Despite the intoxicating aroma of French fries hanging in the air, meeting at the In and Out Burger in Palmdale, California, is proving to be a mistake. The place is a madhouse. The parking lot is packed to capacity and the drive-thru line is wrapped around the building. I’m terrified that a distracted housewife in that big Lexus SUV is going to open her door into Greg Preston’s pristine 1996 Chevrolet Impala SS, scarring its original Cherry paint.
Surprisingly, Preston and his wife, Shirley, don’t seem concerned. The couple has cared for and protected the Impala for more than two decades, and the car looks essentially showroom new. Its paint glistens in the late afternoon southern California sunshine, and the Chevy’s 17-inch wheels are immaculate; they’ve never touched a curb. The big sedan is mechanically perfect as well, even the underhood light still works, and the only interior blemish is a wear mark on the carpet where Preston rests his left foot. “I was going to replace it,” he says of the carpet. “But I figure it’s better to keep it original.”
Preston reaches into the back seat and produces the Impala’s original window sticker, which he had laminated soon after buying the car. “I saw one at the L.A. Auto Show and thought, ‘Wow, that’s a four-door hot rod,’” says the 59-year old retired Los Angeles County Sheriff detective. “A few months later I walked into Team Chevrolet on Colorado Boulevard in Pasadena and ordered the car. I got every option.”
Base price was $24,405. Preston added the $490 Impala SS Preferred Equipment Group, which got him a six-way power passenger seat, auto dimming rear view mirror, a lighted and covered visor mirror, and automatic headlamps. He also paid $155 for the AM/FM Stereo Radio with four speakers and $52 for windshield heat reflective. With the $590 destination charge, the car cost $25,692.
Preston digs out the original sales contract. With tax and other fees, the total came to $28,434.07. He laid down $11,434.07 in cash and financed the remaining $17,000 for five years at an APR of 9.9 percent. Ouch.
Trying to reinvigorate sales of the full-size Caprice, Chevy reintroduced the Impala SS in 1994. It was the first time Chevy had used the name since 1969 and it was the first time any Impala SS had four doors. Basically a Caprice with the 9C1 Police Package, Impala SS badges, five-spoke wheels, and the iron-head variant of the Corvette and Camaro’s LT1 V-8, it was an instant hit with the press and the public. That first year, Chevy sold 6303 of them. They were all black.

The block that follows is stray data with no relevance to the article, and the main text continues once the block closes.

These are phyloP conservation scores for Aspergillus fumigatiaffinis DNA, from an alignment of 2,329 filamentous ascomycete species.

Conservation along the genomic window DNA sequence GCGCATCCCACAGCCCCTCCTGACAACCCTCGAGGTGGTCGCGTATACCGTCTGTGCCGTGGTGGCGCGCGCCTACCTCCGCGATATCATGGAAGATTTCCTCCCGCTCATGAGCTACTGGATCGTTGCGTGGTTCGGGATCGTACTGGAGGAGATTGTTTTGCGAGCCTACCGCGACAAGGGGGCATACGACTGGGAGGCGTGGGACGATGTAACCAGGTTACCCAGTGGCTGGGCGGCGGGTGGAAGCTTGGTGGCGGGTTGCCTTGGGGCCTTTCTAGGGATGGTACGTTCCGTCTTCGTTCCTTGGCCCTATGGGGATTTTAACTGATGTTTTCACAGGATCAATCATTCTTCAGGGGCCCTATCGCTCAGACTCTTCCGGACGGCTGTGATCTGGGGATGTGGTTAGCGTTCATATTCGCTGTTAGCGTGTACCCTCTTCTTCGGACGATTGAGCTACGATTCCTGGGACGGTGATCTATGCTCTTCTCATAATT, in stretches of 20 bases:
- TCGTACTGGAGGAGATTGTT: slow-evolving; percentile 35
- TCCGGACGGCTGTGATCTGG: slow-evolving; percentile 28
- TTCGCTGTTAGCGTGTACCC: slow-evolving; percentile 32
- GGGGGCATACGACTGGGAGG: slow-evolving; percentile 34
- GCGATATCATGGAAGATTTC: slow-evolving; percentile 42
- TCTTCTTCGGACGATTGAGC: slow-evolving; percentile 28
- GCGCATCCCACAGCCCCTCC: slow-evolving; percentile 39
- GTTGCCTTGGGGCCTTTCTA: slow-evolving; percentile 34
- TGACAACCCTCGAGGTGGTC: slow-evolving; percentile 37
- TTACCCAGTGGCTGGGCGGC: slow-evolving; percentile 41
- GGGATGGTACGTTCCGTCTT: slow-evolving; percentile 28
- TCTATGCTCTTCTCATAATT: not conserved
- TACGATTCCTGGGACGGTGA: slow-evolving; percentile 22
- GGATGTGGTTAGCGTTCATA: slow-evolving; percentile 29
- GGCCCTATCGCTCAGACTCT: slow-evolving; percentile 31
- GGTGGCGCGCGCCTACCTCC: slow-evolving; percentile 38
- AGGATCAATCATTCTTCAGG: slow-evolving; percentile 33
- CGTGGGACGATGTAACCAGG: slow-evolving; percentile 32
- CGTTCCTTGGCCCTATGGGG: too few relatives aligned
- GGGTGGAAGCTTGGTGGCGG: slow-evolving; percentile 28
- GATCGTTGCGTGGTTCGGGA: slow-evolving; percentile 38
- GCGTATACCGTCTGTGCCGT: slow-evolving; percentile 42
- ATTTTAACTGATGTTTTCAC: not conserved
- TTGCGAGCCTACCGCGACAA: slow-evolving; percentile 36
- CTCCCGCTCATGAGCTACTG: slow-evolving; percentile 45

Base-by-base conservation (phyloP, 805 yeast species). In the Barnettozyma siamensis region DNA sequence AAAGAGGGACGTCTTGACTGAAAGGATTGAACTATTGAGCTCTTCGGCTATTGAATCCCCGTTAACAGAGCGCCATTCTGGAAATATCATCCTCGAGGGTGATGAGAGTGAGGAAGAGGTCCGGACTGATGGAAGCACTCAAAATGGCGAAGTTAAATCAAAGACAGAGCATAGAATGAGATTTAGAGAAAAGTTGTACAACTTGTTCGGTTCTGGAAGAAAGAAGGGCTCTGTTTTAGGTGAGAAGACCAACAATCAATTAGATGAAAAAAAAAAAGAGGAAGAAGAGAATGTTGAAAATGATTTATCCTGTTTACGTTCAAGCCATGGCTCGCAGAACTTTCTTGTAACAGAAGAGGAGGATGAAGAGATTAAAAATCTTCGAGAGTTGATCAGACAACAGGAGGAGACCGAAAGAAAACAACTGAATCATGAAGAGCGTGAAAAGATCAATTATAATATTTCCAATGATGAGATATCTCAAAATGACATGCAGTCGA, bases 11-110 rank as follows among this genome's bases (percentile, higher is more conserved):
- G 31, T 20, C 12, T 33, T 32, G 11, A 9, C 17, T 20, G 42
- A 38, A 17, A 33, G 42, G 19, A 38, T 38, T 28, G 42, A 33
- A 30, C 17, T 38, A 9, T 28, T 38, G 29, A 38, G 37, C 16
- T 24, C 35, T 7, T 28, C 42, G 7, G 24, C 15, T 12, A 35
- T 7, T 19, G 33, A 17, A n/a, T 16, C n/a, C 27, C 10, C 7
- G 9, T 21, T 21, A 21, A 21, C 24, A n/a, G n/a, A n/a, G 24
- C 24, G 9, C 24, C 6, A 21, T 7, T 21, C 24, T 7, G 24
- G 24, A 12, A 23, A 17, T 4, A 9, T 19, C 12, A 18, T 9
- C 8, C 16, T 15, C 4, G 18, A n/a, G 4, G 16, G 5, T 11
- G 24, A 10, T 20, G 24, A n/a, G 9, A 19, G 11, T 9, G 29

Production would last two more years, and there were improvements and more colors along the way. In 1995, Chevy redesigned the exterior mirrors and moved them from the doors to the corners of the side glass. It also retooled the stamping of the sedan’s steel quarter panel and ditched the small piece of plastic trim that had been used to reshape the Caprice’s awkwardly pointed side glass at the C-pillar. And in its final year, the Impala SS finally got a floor-mounted shifter and full instrumentation, including a tachometer.
Sales climbed to more than 21,000 in 1995, and then Chevy announced the car would be killed off after ’96. GM wanted the Impala’s assembly plant in Arlington, Texas, to build big SUVs. “They said it was going to be the last year of the rear-wheel drive,” Preston says. And it was.
For car enthusiasts, it felt like 1987 all over again. That year the rear-wheel drive Buick Grand National and Chevy Monte Carlo SS were replaced with front-wheel drive junk no one remembers. Enthusiasts were pissed off, again, but they lined up at the showrooms anyway and Chevy sold 41,941 SS Impalas in 1996. The majority were painted black, but like Preston, 12,180 buyers chose Cherry; another 10,676 went with the Dark Green.
“I’d had a black car already, so I didn’t want black,” Preston says. “And Shirley hated the Dark Green.” She nods.
Preston first got into cars in the late 1970s when he started drag racing with a friend after high school, running a 1973 Camaro, then a V-8 Vega, and then more Camaros. Today, he also owns a 1965 big-block Chevelle convertible, 1963 Corvette roadster, and 1968 Corvette Coupe with the Tripower 400-horsepower 427. “I’ve also owned a 1964 Corvette and bunch of first-gen Camaros,” he says.